Bosnian Mass Graves

Source: Internet

By Naveed Qazi | Editor, Globe Up Front

There has been a harrowing news coming from the Balkans. Bosnian Missing Person Institute has found at least 137 clusters of bones, including 86 skulls of human remains on the cliffs of Vlasic Mountain, in the town of Travnik in Bosnia.

It is believed to be one of the biggest mass gravesites found in Bosnia and Herzegovina until now. These remains are possibly of the Bosnian Muslims and Croats who died at the hands of Bosnian Serb Police known as ‘Red Berets’ during the Bosnian War in the 1990s.

Although the perpetrators of this ethnic cleansing campaign were convicted by the country’s tribunal for a lifelong imprisonment, the people associated with the dead ones are still seeking justice because they have not been able to find the remains of their family members who had just vanished after the war.

The investigators had found that the remains were found at the bottom of the cave and were covered with the enormous amount of rocks. The massacre at the Vlasic Mountain was regarded one of the most notorious of the country’s history. 

The investigators of International Commission on Missing Persons (ICMP) claim that the hidden mass graves in Bosnia and Herzegovina would be akin to ‘solving world’s greatest forensic puzzle.’

Around 100,000 had died during the ethnic war involving Serbs, Croats, and Bosniak Muslims that resulted in the breakup of Yugoslavia in 1991. The Dayton Accords were constituted as a peace agreement, but about 2.2 million people were displaced. 



During the massacre at the Vlasic Mountain, the separated men were told to hand over all their belongings and were told that they were be going to be exchanged for prisoners at the nearby camp, but instead, they were killed and buried in the mountains. Only some of the men had survived who had jumped into the river when the shooting by the Serb police had started.

The whereabouts of most of the victims of the massacre at the Vlasic Mountain was unknown, until the recent investigation. This is not the first time an investigation of the missing persons has happened at the Vlasic Mountains. Before this, in the year 2010 and 2009, at least remains of 60 individuals had been exhumed and forensic analysis had been done. Since then, the investigations have been ongoing.

Over the course of time, the Bosnian war had been regarded as a major episode of genocide in the European history since the World War II. The cities of Bosnia and Herzegovina were regarded as abodes of cultures but later on, cities like Sarajevo and Prijedor became motifs of a war zone. The war was recorded in the first-hand narratives of many correspondents and also sketched in the stories of acclaimed political cartoonists and showcased in art exhibitions.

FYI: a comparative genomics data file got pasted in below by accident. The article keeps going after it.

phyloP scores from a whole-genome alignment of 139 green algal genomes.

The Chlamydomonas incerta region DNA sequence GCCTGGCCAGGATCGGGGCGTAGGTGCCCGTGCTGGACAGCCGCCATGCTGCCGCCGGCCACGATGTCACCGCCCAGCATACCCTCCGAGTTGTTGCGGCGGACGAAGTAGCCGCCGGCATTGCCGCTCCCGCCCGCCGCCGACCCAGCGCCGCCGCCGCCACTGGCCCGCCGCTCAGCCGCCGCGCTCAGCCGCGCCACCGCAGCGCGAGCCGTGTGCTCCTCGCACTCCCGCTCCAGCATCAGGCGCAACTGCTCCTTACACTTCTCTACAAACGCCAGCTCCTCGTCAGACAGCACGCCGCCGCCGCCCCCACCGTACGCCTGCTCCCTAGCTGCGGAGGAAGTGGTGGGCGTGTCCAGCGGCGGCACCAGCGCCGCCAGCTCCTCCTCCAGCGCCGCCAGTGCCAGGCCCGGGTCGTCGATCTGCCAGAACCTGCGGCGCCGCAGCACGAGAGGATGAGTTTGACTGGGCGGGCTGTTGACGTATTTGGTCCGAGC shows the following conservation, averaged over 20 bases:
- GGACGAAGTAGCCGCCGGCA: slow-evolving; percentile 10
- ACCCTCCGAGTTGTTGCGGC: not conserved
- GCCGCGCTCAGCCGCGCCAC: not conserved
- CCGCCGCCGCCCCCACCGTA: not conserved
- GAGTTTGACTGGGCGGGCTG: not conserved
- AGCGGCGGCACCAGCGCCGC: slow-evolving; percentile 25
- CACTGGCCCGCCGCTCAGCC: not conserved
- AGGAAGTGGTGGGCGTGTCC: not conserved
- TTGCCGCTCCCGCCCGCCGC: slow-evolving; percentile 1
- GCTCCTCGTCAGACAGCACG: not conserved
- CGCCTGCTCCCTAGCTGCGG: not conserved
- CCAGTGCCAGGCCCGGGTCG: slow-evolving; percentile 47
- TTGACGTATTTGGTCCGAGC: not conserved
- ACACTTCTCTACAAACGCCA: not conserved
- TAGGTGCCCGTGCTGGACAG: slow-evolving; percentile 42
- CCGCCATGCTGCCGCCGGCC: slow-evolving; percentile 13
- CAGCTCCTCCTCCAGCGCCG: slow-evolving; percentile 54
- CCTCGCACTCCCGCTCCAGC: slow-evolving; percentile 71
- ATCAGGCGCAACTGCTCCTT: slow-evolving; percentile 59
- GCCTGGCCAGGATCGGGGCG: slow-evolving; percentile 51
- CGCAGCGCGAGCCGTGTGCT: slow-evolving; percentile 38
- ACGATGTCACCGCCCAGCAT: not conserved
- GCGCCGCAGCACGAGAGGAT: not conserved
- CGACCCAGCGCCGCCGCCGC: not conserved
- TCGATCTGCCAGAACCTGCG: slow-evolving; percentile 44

At the end of the war, about 31,500 people were reported missing. Since then, the remains of 25,000 victims have been exhumed from hundreds of mass graves, according to the Bosnian Institute. There are still about 6,500 unaccounted missing people on their registry. 

Some estimates also suggest that over 40,000 people went missing in the Balkan Wars, a carnage similar to the Third Reich.

In 2013, the discovery of Tomasica mass grave burial site also made news headlines because it was claimed that about 360 individual remains (mostly Bosniak Muslims and ethnic Croats) were found. In Srebrenica massacre investigations, about 629 bodies were dug up. Very recently, another mass burial site was found in the eastern town of Vlasenica. The remains were of ten Bosnian Muslims killed in 1992. 

The war also had a vivid impact on many common Bosniaks. Some of the relatives of the missing members had devoted a significant amount of time in finding their missing ones in the quiet woods, undermining the risks of possible landmines beneath, with occasional encountering of a human shoe, a money wallet or a watch. However, the hope to find them has not gone away. 

Each year, many Bosniak Muslims commiserate the ‘International Day Of The Disappeared’ on 30th of August by paying homage to their dead ones in their prayers.

The impact of the Bosnian War has left deep imprints on our world and it cannot be undermined by any means. The role of United Nations in its peacekeeping stooped in the following time and the entity became unreliable with its dysfunctional operations. 

These instances of war also called for structural reforms because UN has been suffering at the hands of some superpower nations for their vested interests and inefficient vision. These realities haven't allowed the entity to shine at the times of human adversity in many conflict zones.

If we talk of Bosnia itself, the Dutch peacekeepers, known as ‘Dutchbat’ of the UN Peacekeeping Force still hang their heads in shame, in failing to protect an eastern Bosnian village, by being frightened and allowing it to be ravaged by Serb violence in the times of war.

By just making statements, the UN has escaped from its peacekeeping action plans. It has also failed to address the dynamics of war by helping people of many conflict zones. 

Bosnia remains one of those examples in its post-conflict period where justice still awaits in many ways.

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